Robert J. Bradbury wrote:
> Now, if you believe it is feasible, but are not signed up, then you
> are simply playing Russian roulette (which is fine IMO, just consider
> leaving your frozen head to me, so I can harvest meme-sets from it).
> But if you don't believe it will work, given the analysis that
> are thus far available, it seems you have some internal demons
> to wrestle with. You can't simply say you want "proof" that
> it *will* work, you have to *assert* that it can never work.
You know, the knee-jerk "Cryonics is a necessity" theme that some folks have on
this list has always annoyed me. Frankly, I think that cryonics IS is a good
last-ditch solution to terminal diseases. Now, the question is, how much should
I be willing to give up for that chance of being frozen if suddenly struck
down? Clean air? Clean water? A low crime area? Financial independance? This
is the cost that *I* look at as the cost of cryonics. In order to take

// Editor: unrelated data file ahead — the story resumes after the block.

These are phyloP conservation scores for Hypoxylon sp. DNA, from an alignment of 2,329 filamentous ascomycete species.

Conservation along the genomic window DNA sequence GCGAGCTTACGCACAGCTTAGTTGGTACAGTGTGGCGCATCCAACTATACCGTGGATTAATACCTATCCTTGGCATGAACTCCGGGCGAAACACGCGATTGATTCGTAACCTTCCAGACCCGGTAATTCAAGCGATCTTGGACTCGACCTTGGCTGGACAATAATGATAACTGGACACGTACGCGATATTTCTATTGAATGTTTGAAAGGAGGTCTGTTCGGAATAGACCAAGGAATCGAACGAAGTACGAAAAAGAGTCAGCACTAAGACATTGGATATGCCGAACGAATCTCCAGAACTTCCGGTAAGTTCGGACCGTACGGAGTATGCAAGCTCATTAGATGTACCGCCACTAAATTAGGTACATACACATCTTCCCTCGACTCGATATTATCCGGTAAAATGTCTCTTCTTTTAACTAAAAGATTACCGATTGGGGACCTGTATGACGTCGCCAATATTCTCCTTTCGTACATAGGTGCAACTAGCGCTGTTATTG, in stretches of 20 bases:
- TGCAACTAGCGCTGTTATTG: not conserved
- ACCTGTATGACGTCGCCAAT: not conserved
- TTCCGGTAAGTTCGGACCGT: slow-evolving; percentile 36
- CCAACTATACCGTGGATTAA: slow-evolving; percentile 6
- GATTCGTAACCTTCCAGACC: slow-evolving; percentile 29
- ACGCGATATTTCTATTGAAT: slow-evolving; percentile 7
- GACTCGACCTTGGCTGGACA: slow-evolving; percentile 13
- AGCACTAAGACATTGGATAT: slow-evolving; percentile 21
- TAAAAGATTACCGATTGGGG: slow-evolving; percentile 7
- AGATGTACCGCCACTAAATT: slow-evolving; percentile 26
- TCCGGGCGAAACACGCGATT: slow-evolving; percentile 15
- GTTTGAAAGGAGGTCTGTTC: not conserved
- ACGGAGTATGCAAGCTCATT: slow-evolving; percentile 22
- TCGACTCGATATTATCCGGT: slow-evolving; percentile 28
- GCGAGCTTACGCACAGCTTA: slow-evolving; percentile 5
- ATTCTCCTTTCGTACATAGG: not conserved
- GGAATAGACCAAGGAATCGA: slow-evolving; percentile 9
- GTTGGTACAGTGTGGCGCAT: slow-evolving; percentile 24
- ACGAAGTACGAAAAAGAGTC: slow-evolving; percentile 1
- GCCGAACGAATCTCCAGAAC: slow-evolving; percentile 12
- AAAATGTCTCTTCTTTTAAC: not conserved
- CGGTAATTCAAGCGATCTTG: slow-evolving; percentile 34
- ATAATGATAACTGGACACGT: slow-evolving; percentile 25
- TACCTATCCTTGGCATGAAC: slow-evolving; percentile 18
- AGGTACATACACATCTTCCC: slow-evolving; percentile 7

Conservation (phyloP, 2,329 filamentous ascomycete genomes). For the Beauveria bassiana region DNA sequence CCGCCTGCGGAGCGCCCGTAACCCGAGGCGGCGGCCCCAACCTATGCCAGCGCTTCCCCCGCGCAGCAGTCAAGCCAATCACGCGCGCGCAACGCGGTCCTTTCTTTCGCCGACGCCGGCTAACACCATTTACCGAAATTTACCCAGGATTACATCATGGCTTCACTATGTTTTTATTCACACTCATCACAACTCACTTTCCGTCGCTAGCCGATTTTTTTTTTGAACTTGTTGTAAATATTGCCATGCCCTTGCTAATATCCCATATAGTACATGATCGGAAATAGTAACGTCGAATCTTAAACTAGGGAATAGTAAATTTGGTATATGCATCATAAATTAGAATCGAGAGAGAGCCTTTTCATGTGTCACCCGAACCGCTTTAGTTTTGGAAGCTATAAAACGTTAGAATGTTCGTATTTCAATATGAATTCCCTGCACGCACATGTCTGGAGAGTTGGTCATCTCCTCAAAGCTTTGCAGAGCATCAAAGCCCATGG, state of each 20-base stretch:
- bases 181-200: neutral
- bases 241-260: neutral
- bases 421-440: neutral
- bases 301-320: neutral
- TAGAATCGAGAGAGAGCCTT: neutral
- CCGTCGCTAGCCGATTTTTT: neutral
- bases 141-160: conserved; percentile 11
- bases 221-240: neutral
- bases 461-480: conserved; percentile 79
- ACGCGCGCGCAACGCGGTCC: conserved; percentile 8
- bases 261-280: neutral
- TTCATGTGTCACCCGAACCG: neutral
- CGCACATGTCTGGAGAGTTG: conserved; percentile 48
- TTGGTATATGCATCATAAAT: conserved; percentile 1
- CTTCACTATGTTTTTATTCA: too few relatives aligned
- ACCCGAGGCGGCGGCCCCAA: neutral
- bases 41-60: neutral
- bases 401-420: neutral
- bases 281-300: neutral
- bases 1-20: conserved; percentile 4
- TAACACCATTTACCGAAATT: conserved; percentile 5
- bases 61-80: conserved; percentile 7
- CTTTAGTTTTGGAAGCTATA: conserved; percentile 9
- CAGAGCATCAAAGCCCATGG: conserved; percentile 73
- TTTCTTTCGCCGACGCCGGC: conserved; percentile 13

advantage of cryonics (which is almost non-existant in Canada) I would have to
move to a place where crime is an order of magnitude higher, (ie a big US
city), and where life spans are ten years or so lower, and sign a life-
insurance policy at rates which would no longer permit me to live off of
chemical-free foods. Is this statistically the best thing for me to do to
maximize my life expectancy? I think not.
For once I would like to see a Cryonics fan give an assessment of what folks
have to GIVE UP in order to join the ranks, and how it would be worth it. For
example, if in the next 10 years, a fantastically expensive immortality drug is
created, will the money spent on a Cryonics policy still seem like it was the
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